This is yesterday’s news, but I just wanted to say I’m very happy about it. Japanese-born British author is not really a genre writer, but his latest novel, The Buried Giant, gave me the pretext to devote one review to him. Book Ola liked even more than I did, a rare occurrence 😉
It is a very literary fantasy novel, and he also published dystopian kind-of s/f Never Let Me Go. In the genre world he is, nevertheless, an outsider, possibly a newcomer, albeit a very friendly one. I heartily recommend an excellent interview conducted by David Barr Kirtley on Geek’s Guide to the Galaxy, after a very interesting talk Ishiguro asks Kirtley for genre recommendations. So, you know, if the Swedish Academy is too dumb to give the prize to Le Guin, Ishiguro is also a very good choice 🙂 A writer, who
in novels of great emotional force, has uncovered the abyss beneath our illusory sense of connection with the world
Ola: Sir John Hurt – who hadn’t seen him? Unforgettable Elephant Man, Ollivander from Harry Potter franchise, the dictator Adam Sutler from V for Vendetta and Winston Smith from 1984, Kane from Alien – and from Spaceballs – Trevor ‘Broom’ Bruttenholm from Hellboy, Controller from Tinker Tailor Soldier Spy, Gilliam from Snowpiercer and, for one-hour special episode (and a little bit more, to be precise), War Doctor from Doctor Who. And many more, of course. He was the rare actor who with equal dedication and equanimity accepted roles in contemporary dramas, costume movies, horrors and science fiction flicks. And his presence was always felt.
Zygmunt Bauman, Polish-born sociologist and philosopher of a globalized world, the author of renowned books on modernity and Holocaust, on liquid modernity, rootless life, immigrants and terrorists and inequities of the contemporary world, a Pole, a Jew, a whole-hearted European, a communist, a soldier, a patriot, an erudite, one of the most influential and thoughtful contemporary thinkers and (ironically, as he was never an anti-globalist himself) an anti-globalist icon, died today.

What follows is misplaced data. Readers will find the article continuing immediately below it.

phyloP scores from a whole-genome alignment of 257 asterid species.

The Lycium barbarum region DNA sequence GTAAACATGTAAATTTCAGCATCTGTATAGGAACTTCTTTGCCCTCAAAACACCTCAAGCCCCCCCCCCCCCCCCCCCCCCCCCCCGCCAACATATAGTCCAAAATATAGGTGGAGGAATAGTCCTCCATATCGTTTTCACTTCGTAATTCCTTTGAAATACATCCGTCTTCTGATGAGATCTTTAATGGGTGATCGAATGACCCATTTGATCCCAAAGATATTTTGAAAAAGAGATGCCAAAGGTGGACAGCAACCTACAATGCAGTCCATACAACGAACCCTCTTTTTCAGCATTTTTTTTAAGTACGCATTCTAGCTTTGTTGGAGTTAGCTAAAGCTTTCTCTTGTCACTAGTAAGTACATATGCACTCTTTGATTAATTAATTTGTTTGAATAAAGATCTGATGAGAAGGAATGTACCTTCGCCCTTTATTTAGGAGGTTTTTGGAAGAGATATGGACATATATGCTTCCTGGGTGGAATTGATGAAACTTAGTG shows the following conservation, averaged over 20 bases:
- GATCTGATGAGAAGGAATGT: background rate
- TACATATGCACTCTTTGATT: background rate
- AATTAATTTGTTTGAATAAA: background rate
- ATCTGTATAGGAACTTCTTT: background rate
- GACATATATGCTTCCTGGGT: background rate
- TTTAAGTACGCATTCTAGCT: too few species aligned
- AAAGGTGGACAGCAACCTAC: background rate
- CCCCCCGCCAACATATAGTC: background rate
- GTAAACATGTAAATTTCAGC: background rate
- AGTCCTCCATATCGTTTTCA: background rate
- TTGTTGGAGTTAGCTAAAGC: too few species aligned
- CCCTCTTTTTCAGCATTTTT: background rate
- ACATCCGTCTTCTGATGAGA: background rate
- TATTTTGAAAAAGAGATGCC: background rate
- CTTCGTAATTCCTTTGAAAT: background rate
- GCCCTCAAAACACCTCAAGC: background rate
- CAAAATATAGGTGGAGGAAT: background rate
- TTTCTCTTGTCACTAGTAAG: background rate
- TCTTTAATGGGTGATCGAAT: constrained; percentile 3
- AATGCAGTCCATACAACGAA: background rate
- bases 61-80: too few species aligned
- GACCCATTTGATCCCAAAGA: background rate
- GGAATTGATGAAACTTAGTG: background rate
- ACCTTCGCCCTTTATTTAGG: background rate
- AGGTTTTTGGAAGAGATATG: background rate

Tadam! Or something like that 😉 Our favorite space opera about big-eyed, hairy arthropods and even bigger-eyed, hairless anthropoids just won this years Arthur C. Clarke Award, the most prestigious of British SF awards. Details can be found here.
Well deserved! :).
And another cute Portia picture – I couldn’t resist ;).
Or will get one, in October, but it’s already decided.
Not a very important one, a Lifetime Achievement award, a bit like similar Oscar – a way to appreciate someone accomplished, who never got one, and is old enough he might never get a chance for regular one. Still.
Yes, another Scandinavian writer of children literature – but what can you do? I was enchanted by the Moomins a long, long time ago, and the enchantment still holds, even when I read them now aloud, to kids. We’re talking about books here, mind you – not that dreadful Japanese-European animated series, nor the gloomy Polish puppet animated show (although I still remember the Groke from this show – with a memory of lingering terrified fascination).
Actually, Tove Jansson wanted to be a painter; she studied art in Sweden, Finland and France, and she painted intermittently throughout her life, both commissioned and private works. The images of the Moomins’ world were also created by her – apparently the prototype for Moomin was Jansson’s caricature of Immanuel Kant. She drew “the ugliest creature imaginable” on the toilet wall and named it Kant after she lost a discussion about the philosopher with her brother. Fortunately, the final image of the Moomin is much more friendly and blobby, with a big, round nose, a big, round belly, short, fat arms and legs, and a thin, slightly incongruous tail. Tove Jansson’s illustrations form the world of Moomins as much as the text – and they are in perfect harmony with each other.
Umberto Eco died on the 19th February 2016.
Ola: One of the world’s best semiologists, a medievalist, philosopher, literary critic, a keen, very observant analyst of modern media and communication processes. And, maybe most of all, a writer. One endowed with a wonderfully wicked mind. A person who understood bibliophiles like no one else. A person for whom a complex, demanding, intertextual play with symbols, patterns and cultural tropes was the epitome of fun.